“Create in me a clean heart, O Lord, and renew a right spirit within me.”
Aha! Now that I have your attention, let’s talk about something that is highly over-rated and miserably misunderstood. Trust me. I know from experience that all the hype before I actually became a participant was gleaned from locker room banter and behind the barn experimentation. That’s just the way my generation’s parents dealt with the “birds and the bees.” I can’t recall any of my friends receiving the father-son talk at puberty. What we learned about sex was learned from older brothers or older friends who had as much insight into sexual relations as the bull in the barn. After we had been active for several years, the school’s gym teacher broached the subject in junior high school with instruction that covered only the physical aspects of anatomy and not the emotional/psychological/spiritual responsibilities. At home instruction consisted of a terse, one sentence directive: “Keep it in your pants.”
Easy to understand why, as budding alcoholics, the sexual aspect of our lives was most often colored by a hodgepodge of misinformation and selfish activity directed by the developing “self-will run riot” mantra which controlled us. Of all people, alcoholics were the least qualified people to enter into committed relationships and rear families.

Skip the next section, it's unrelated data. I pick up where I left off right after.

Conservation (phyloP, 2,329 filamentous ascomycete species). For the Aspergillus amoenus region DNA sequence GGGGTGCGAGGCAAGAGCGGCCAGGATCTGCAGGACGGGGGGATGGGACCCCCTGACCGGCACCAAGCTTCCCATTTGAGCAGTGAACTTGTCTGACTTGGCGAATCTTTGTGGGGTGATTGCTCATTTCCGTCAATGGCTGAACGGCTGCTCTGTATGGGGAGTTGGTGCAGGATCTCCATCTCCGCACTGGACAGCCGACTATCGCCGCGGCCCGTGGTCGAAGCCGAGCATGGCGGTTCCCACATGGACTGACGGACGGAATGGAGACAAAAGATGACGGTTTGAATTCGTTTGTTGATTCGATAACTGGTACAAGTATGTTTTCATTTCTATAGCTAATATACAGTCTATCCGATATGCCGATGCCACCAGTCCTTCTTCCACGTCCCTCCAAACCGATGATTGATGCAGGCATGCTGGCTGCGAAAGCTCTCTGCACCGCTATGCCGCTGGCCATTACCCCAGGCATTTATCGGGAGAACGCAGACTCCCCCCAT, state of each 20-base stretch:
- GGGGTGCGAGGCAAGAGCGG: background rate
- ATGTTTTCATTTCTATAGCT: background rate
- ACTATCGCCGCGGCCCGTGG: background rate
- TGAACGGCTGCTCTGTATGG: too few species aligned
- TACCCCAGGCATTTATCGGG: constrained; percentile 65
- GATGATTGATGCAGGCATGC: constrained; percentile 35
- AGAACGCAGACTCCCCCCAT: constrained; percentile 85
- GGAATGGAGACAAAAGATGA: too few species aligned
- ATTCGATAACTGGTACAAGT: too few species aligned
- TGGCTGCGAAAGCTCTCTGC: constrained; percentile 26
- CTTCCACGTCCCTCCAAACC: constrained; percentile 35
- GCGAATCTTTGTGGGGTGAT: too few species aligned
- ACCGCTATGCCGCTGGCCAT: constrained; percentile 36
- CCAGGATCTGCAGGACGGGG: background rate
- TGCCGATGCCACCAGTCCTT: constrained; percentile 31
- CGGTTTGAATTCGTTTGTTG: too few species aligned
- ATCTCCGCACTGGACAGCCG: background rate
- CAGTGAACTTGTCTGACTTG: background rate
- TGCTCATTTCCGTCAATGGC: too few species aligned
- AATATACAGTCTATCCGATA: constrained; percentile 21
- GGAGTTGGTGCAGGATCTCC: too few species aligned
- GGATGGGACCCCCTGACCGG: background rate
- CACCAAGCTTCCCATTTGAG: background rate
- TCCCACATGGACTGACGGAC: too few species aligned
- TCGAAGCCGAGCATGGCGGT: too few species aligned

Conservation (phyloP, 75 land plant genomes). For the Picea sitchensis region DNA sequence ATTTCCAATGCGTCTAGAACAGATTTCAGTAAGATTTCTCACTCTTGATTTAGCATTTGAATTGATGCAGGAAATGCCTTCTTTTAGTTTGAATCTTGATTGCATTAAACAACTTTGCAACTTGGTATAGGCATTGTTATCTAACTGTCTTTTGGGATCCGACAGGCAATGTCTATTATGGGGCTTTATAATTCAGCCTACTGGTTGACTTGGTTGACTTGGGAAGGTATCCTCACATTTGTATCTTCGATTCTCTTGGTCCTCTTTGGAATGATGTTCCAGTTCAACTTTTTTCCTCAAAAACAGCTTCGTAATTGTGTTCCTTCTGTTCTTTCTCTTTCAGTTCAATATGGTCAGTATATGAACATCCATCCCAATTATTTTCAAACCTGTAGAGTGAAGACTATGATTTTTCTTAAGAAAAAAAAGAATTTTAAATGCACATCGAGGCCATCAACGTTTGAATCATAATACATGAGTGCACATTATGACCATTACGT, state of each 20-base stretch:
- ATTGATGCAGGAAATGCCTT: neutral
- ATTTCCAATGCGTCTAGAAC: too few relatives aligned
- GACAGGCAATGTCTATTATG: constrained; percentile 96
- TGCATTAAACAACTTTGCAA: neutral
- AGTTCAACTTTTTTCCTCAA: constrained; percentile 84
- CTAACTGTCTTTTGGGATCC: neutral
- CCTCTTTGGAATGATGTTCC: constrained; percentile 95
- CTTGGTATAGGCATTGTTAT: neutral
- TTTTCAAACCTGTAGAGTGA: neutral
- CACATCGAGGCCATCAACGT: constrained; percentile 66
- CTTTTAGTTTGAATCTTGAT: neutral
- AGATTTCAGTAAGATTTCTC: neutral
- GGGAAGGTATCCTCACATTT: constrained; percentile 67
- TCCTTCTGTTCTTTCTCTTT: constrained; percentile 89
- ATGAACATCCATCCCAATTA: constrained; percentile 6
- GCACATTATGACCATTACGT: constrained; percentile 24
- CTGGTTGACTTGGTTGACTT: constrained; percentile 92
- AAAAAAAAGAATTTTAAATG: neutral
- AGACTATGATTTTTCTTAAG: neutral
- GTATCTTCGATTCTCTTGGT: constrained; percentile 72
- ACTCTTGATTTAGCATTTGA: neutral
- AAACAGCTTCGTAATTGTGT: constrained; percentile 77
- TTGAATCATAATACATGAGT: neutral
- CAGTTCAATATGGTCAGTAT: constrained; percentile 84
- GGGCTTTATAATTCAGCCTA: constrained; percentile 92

In order to attain a completeness in sobriety we had to make drastic changes in thinking and behavior. Of course, the grace of a Higher Power guided us into that new way of sober-living. Giving up old ideas about sex was probably the most difficult change to master but we knew that gaining healthy attitudes about sex was necessary for us to return to roles as husbands and fathers in our families and community. To that end, pubescent boyhood sex-play had to mature into adult manhood sexuality.
Understanding that sex is a God-given, joyful responsibility rather than a sinful, hidden activity, for some of us, was a huge hurdle. Our early experiences were often saddled with guilt and shame. Our religious upbringing did nothing to enlighten and dignify the most powerful human force known to mankind.
As Peggy Lee lamented in “Is That All There Is?”, a very popular song of 1969, we often developed in our sex lives the same addictive behavior which controlled our use of alcohol and drugs. More experimentation, riskier encounters, and less emotional satisfaction drove us to places in which only fools and derelicts attempted to find fulfilment. Not surprisingly, we became losers, misfits, and runaways in our addictions of substances and behavior. Only the grace of a loving God was able to restore us to sober-living in all aspects of our lives.
“We tried to shape a sane ideal for our future sex life. We subjected each relation to this test: was it selfish or not? We asked God to mold our ideals and help us to live up to them. We remembered always that our sex partners were God-given and therefore good, neither to be used lightly or selfishly nor to be despised and loathed.” Bill W., AS BILL SEES IT, pg. 142